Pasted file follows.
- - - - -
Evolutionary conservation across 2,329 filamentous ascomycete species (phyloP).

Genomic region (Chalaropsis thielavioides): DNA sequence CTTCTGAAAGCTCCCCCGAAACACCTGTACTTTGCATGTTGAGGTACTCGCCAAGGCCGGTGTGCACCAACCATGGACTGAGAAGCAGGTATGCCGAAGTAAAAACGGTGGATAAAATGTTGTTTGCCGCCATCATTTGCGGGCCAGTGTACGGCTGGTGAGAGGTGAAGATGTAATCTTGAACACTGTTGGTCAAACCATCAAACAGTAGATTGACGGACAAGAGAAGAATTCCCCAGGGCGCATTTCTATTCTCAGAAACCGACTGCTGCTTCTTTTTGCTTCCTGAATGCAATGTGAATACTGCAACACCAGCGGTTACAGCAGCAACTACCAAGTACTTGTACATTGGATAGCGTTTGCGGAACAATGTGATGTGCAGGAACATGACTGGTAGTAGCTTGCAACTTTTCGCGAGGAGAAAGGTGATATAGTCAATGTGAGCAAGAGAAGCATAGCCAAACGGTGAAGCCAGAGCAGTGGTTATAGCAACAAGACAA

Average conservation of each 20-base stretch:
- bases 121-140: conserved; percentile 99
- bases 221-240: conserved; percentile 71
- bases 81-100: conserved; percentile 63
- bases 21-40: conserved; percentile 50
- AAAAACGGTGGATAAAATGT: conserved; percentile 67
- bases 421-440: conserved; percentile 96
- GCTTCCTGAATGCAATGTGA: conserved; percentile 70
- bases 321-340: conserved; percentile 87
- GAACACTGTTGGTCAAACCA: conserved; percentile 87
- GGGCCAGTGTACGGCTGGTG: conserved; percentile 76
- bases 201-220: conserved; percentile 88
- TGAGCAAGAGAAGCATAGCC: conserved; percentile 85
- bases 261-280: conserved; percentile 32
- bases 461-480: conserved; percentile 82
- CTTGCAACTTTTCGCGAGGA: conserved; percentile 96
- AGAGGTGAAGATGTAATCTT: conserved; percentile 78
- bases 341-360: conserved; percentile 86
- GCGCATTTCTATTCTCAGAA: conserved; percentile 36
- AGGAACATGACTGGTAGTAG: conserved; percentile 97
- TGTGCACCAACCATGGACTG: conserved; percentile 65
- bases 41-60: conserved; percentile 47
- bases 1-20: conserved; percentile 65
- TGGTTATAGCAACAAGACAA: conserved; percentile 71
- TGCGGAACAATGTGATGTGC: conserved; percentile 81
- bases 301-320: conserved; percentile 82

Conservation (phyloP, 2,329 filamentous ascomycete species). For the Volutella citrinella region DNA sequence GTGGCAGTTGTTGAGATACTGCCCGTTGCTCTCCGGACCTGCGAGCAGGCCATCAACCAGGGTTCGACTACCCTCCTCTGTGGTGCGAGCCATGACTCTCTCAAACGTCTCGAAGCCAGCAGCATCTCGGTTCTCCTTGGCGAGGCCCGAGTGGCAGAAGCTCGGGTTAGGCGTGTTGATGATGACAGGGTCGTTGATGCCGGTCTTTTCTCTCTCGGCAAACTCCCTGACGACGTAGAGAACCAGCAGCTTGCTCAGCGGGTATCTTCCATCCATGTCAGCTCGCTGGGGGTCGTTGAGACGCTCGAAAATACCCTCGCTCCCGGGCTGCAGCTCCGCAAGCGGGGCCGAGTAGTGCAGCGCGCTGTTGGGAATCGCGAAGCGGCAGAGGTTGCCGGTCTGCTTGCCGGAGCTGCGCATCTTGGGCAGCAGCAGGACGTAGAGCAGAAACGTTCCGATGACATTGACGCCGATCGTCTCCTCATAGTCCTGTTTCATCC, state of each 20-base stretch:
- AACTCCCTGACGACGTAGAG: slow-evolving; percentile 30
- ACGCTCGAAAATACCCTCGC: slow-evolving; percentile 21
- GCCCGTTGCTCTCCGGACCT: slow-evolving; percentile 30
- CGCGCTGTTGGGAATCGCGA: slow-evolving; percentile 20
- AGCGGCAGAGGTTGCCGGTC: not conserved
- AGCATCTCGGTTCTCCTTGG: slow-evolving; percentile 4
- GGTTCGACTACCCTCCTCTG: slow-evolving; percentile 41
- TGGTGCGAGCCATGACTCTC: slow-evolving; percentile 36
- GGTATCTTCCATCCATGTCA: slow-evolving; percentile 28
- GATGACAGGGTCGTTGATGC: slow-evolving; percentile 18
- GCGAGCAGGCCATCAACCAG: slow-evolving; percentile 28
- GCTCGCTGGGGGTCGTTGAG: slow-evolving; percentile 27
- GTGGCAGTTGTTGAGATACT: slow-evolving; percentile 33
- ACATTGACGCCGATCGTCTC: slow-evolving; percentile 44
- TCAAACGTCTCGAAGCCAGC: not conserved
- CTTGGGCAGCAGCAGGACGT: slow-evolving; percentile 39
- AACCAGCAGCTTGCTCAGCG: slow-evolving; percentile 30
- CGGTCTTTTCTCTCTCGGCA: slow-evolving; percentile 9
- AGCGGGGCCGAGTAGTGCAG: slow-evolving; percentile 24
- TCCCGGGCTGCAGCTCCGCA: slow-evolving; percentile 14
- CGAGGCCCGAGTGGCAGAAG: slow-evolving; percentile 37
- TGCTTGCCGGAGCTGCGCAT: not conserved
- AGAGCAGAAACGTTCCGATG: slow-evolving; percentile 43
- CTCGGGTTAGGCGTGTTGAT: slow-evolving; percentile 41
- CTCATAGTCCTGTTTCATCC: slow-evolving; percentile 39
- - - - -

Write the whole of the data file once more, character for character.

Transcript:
Evolutionary conservation across 2,329 filamentous ascomycete species (phyloP).

Genomic region (Chalaropsis thielavioides): DNA sequence CTTCTGAAAGCTCCCCCGAAACACCTGTACTTTGCATGTTGAGGTACTCGCCAAGGCCGGTGTGCACCAACCATGGACTGAGAAGCAGGTATGCCGAAGTAAAAACGGTGGATAAAATGTTGTTTGCCGCCATCATTTGCGGGCCAGTGTACGGCTGGTGAGAGGTGAAGATGTAATCTTGAACACTGTTGGTCAAACCATCAAACAGTAGATTGACGGACAAGAGAAGAATTCCCCAGGGCGCATTTCTATTCTCAGAAACCGACTGCTGCTTCTTTTTGCTTCCTGAATGCAATGTGAATACTGCAACACCAGCGGTTACAGCAGCAACTACCAAGTACTTGTACATTGGATAGCGTTTGCGGAACAATGTGATGTGCAGGAACATGACTGGTAGTAGCTTGCAACTTTTCGCGAGGAGAAAGGTGATATAGTCAATGTGAGCAAGAGAAGCATAGCCAAACGGTGAAGCCAGAGCAGTGGTTATAGCAACAAGACAA

Average conservation of each 20-base stretch:
- bases 121-140: conserved; percentile 99
- bases 221-240: conserved; percentile 71
- bases 81-100: conserved; percentile 63
- bases 21-40: conserved; percentile 50
- AAAAACGGTGGATAAAATGT: conserved; percentile 67
- bases 421-440: conserved; percentile 96
- GCTTCCTGAATGCAATGTGA: conserved; percentile 70
- bases 321-340: conserved; percentile 87
- GAACACTGTTGGTCAAACCA: conserved; percentile 87
- GGGCCAGTGTACGGCTGGTG: conserved; percentile 76
- bases 201-220: conserved; percentile 88
- TGAGCAAGAGAAGCATAGCC: conserved; percentile 85
- bases 261-280: conserved; percentile 32
- bases 461-480: conserved; percentile 82
- CTTGCAACTTTTCGCGAGGA: conserved; percentile 96
- AGAGGTGAAGATGTAATCTT: conserved; percentile 78
- bases 341-360: conserved; percentile 86
- GCGCATTTCTATTCTCAGAA: conserved; percentile 36
- AGGAACATGACTGGTAGTAG: conserved; percentile 97
- TGTGCACCAACCATGGACTG: conserved; percentile 65
- bases 41-60: conserved; percentile 47
- bases 1-20: conserved; percentile 65
- TGGTTATAGCAACAAGACAA: conserved; percentile 71
- TGCGGAACAATGTGATGTGC: conserved; percentile 81
- bases 301-320: conserved; percentile 82

Conservation (phyloP, 2,329 filamentous ascomycete species). For the Volutella citrinella region DNA sequence GTGGCAGTTGTTGAGATACTGCCCGTTGCTCTCCGGACCTGCGAGCAGGCCATCAACCAGGGTTCGACTACCCTCCTCTGTGGTGCGAGCCATGACTCTCTCAAACGTCTCGAAGCCAGCAGCATCTCGGTTCTCCTTGGCGAGGCCCGAGTGGCAGAAGCTCGGGTTAGGCGTGTTGATGATGACAGGGTCGTTGATGCCGGTCTTTTCTCTCTCGGCAAACTCCCTGACGACGTAGAGAACCAGCAGCTTGCTCAGCGGGTATCTTCCATCCATGTCAGCTCGCTGGGGGTCGTTGAGACGCTCGAAAATACCCTCGCTCCCGGGCTGCAGCTCCGCAAGCGGGGCCGAGTAGTGCAGCGCGCTGTTGGGAATCGCGAAGCGGCAGAGGTTGCCGGTCTGCTTGCCGGAGCTGCGCATCTTGGGCAGCAGCAGGACGTAGAGCAGAAACGTTCCGATGACATTGACGCCGATCGTCTCCTCATAGTCCTGTTTCATCC, state of each 20-base stretch:
- AACTCCCTGACGACGTAGAG: slow-evolving; percentile 30
- ACGCTCGAAAATACCCTCGC: slow-evolving; percentile 21
- GCCCGTTGCTCTCCGGACCT: slow-evolving; percentile 30
- CGCGCTGTTGGGAATCGCGA: slow-evolving; percentile 20
- AGCGGCAGAGGTTGCCGGTC: not conserved
- AGCATCTCGGTTCTCCTTGG: slow-evolving; percentile 4
- GGTTCGACTACCCTCCTCTG: slow-evolving; percentile 41
- TGGTGCGAGCCATGACTCTC: slow-evolving; percentile 36
- GGTATCTTCCATCCATGTCA: slow-evolving; percentile 28
- GATGACAGGGTCGTTGATGC: slow-evolving; percentile 18
- GCGAGCAGGCCATCAACCAG: slow-evolving; percentile 28
- GCTCGCTGGGGGTCGTTGAG: slow-evolving; percentile 27
- GTGGCAGTTGTTGAGATACT: slow-evolving; percentile 33
- ACATTGACGCCGATCGTCTC: slow-evolving; percentile 44
- TCAAACGTCTCGAAGCCAGC: not conserved
- CTTGGGCAGCAGCAGGACGT: slow-evolving; percentile 39
- AACCAGCAGCTTGCTCAGCG: slow-evolving; percentile 30
- CGGTCTTTTCTCTCTCGGCA: slow-evolving; percentile 9
- AGCGGGGCCGAGTAGTGCAG: slow-evolving; percentile 24
- TCCCGGGCTGCAGCTCCGCA: slow-evolving; percentile 14
- CGAGGCCCGAGTGGCAGAAG: slow-evolving; percentile 37
- TGCTTGCCGGAGCTGCGCAT: not conserved
- AGAGCAGAAACGTTCCGATG: slow-evolving; percentile 43
- CTCGGGTTAGGCGTGTTGAT: slow-evolving; percentile 41
- CTCATAGTCCTGTTTCATCC: slow-evolving; percentile 39